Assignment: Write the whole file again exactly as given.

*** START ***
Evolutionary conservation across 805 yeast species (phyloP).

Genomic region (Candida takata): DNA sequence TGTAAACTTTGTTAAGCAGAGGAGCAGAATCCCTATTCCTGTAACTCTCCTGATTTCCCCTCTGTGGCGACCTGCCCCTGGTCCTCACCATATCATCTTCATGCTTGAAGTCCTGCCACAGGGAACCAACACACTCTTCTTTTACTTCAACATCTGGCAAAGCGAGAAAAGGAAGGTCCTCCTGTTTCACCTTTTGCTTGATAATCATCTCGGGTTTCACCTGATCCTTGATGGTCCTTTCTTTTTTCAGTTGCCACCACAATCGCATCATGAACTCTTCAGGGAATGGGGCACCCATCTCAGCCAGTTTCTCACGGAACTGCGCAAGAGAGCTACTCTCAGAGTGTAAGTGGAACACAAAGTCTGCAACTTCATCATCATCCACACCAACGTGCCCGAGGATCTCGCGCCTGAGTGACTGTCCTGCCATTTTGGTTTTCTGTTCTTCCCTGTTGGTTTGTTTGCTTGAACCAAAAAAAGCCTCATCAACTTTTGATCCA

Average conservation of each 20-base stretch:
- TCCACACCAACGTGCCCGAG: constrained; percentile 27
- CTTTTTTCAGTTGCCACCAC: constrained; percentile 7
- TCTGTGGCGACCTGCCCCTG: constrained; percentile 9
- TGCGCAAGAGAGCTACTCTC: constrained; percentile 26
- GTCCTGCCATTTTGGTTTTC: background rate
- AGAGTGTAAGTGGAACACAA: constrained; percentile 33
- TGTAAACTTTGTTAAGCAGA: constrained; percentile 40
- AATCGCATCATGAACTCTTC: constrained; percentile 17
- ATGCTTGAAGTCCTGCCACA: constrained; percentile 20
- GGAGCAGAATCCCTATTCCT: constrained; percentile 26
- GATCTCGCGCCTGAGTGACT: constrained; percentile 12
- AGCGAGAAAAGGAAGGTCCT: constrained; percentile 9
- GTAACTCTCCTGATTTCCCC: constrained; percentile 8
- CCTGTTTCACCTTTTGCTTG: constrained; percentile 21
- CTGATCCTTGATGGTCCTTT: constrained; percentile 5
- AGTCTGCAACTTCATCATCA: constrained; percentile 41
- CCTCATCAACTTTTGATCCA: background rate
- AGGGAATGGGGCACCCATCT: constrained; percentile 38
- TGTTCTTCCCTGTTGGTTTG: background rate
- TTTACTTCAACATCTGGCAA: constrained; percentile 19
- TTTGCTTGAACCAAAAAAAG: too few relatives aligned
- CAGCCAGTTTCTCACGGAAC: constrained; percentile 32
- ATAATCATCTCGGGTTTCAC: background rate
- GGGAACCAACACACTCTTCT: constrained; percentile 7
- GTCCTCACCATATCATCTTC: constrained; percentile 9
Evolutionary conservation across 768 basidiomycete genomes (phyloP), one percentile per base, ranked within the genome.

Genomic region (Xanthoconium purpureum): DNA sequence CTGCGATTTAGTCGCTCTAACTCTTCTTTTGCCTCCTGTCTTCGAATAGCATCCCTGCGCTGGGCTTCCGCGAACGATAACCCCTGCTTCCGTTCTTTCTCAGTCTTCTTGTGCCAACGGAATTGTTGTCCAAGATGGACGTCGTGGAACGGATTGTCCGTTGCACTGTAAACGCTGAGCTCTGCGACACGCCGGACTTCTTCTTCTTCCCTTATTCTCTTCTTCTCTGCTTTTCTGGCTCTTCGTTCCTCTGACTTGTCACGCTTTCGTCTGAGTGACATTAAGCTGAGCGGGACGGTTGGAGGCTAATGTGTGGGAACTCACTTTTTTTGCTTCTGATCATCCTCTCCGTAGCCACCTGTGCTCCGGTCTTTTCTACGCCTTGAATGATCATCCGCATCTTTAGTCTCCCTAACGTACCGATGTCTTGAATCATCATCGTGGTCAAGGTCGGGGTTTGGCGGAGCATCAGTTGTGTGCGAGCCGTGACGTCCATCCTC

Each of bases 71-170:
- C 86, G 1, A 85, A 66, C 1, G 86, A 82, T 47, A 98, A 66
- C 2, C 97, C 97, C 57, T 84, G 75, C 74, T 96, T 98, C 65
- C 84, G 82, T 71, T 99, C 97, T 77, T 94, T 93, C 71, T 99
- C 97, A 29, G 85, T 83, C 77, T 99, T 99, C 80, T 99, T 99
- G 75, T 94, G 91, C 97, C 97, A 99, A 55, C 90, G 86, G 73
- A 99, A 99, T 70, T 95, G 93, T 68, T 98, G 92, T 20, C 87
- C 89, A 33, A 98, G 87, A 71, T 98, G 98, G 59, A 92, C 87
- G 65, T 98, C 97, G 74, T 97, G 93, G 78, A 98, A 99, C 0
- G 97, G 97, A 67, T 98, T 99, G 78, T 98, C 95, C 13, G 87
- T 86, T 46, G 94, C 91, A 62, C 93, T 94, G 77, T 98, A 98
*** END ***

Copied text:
Evolutionary conservation across 805 yeast species (phyloP).

Genomic region (Candida takata): DNA sequence TGTAAACTTTGTTAAGCAGAGGAGCAGAATCCCTATTCCTGTAACTCTCCTGATTTCCCCTCTGTGGCGACCTGCCCCTGGTCCTCACCATATCATCTTCATGCTTGAAGTCCTGCCACAGGGAACCAACACACTCTTCTTTTACTTCAACATCTGGCAAAGCGAGAAAAGGAAGGTCCTCCTGTTTCACCTTTTGCTTGATAATCATCTCGGGTTTCACCTGATCCTTGATGGTCCTTTCTTTTTTCAGTTGCCACCACAATCGCATCATGAACTCTTCAGGGAATGGGGCACCCATCTCAGCCAGTTTCTCACGGAACTGCGCAAGAGAGCTACTCTCAGAGTGTAAGTGGAACACAAAGTCTGCAACTTCATCATCATCCACACCAACGTGCCCGAGGATCTCGCGCCTGAGTGACTGTCCTGCCATTTTGGTTTTCTGTTCTTCCCTGTTGGTTTGTTTGCTTGAACCAAAAAAAGCCTCATCAACTTTTGATCCA

Average conservation of each 20-base stretch:
- TCCACACCAACGTGCCCGAG: constrained; percentile 27
- CTTTTTTCAGTTGCCACCAC: constrained; percentile 7
- TCTGTGGCGACCTGCCCCTG: constrained; percentile 9
- TGCGCAAGAGAGCTACTCTC: constrained; percentile 26
- GTCCTGCCATTTTGGTTTTC: background rate
- AGAGTGTAAGTGGAACACAA: constrained; percentile 33
- TGTAAACTTTGTTAAGCAGA: constrained; percentile 40
- AATCGCATCATGAACTCTTC: constrained; percentile 17
- ATGCTTGAAGTCCTGCCACA: constrained; percentile 20
- GGAGCAGAATCCCTATTCCT: constrained; percentile 26
- GATCTCGCGCCTGAGTGACT: constrained; percentile 12
- AGCGAGAAAAGGAAGGTCCT: constrained; percentile 9
- GTAACTCTCCTGATTTCCCC: constrained; percentile 8
- CCTGTTTCACCTTTTGCTTG: constrained; percentile 21
- CTGATCCTTGATGGTCCTTT: constrained; percentile 5
- AGTCTGCAACTTCATCATCA: constrained; percentile 41
- CCTCATCAACTTTTGATCCA: background rate
- AGGGAATGGGGCACCCATCT: constrained; percentile 38
- TGTTCTTCCCTGTTGGTTTG: background rate
- TTTACTTCAACATCTGGCAA: constrained; percentile 19
- TTTGCTTGAACCAAAAAAAG: too few relatives aligned
- CAGCCAGTTTCTCACGGAAC: constrained; percentile 32
- ATAATCATCTCGGGTTTCAC: background rate
- GGGAACCAACACACTCTTCT: constrained; percentile 7
- GTCCTCACCATATCATCTTC: constrained; percentile 9
Evolutionary conservation across 768 basidiomycete genomes (phyloP), one percentile per base, ranked within the genome.

Genomic region (Xanthoconium purpureum): DNA sequence CTGCGATTTAGTCGCTCTAACTCTTCTTTTGCCTCCTGTCTTCGAATAGCATCCCTGCGCTGGGCTTCCGCGAACGATAACCCCTGCTTCCGTTCTTTCTCAGTCTTCTTGTGCCAACGGAATTGTTGTCCAAGATGGACGTCGTGGAACGGATTGTCCGTTGCACTGTAAACGCTGAGCTCTGCGACACGCCGGACTTCTTCTTCTTCCCTTATTCTCTTCTTCTCTGCTTTTCTGGCTCTTCGTTCCTCTGACTTGTCACGCTTTCGTCTGAGTGACATTAAGCTGAGCGGGACGGTTGGAGGCTAATGTGTGGGAACTCACTTTTTTTGCTTCTGATCATCCTCTCCGTAGCCACCTGTGCTCCGGTCTTTTCTACGCCTTGAATGATCATCCGCATCTTTAGTCTCCCTAACGTACCGATGTCTTGAATCATCATCGTGGTCAAGGTCGGGGTTTGGCGGAGCATCAGTTGTGTGCGAGCCGTGACGTCCATCCTC

Each of bases 71-170:
- C 86, G 1, A 85, A 66, C 1, G 86, A 82, T 47, A 98, A 66
- C 2, C 97, C 97, C 57, T 84, G 75, C 74, T 96, T 98, C 65
- C 84, G 82, T 71, T 99, C 97, T 77, T 94, T 93, C 71, T 99
- C 97, A 29, G 85, T 83, C 77, T 99, T 99, C 80, T 99, T 99
- G 75, T 94, G 91, C 97, C 97, A 99, A 55, C 90, G 86, G 73
- A 99, A 99, T 70, T 95, G 93, T 68, T 98, G 92, T 20, C 87
- C 89, A 33, A 98, G 87, A 71, T 98, G 98, G 59, A 92, C 87
- G 65, T 98, C 97, G 74, T 97, G 93, G 78, A 98, A 99, C 0
- G 97, G 97, A 67, T 98, T 99, G 78, T 98, C 95, C 13, G 87
- T 86, T 46, G 94, C 91, A 62, C 93, T 94, G 77, T 98, A 98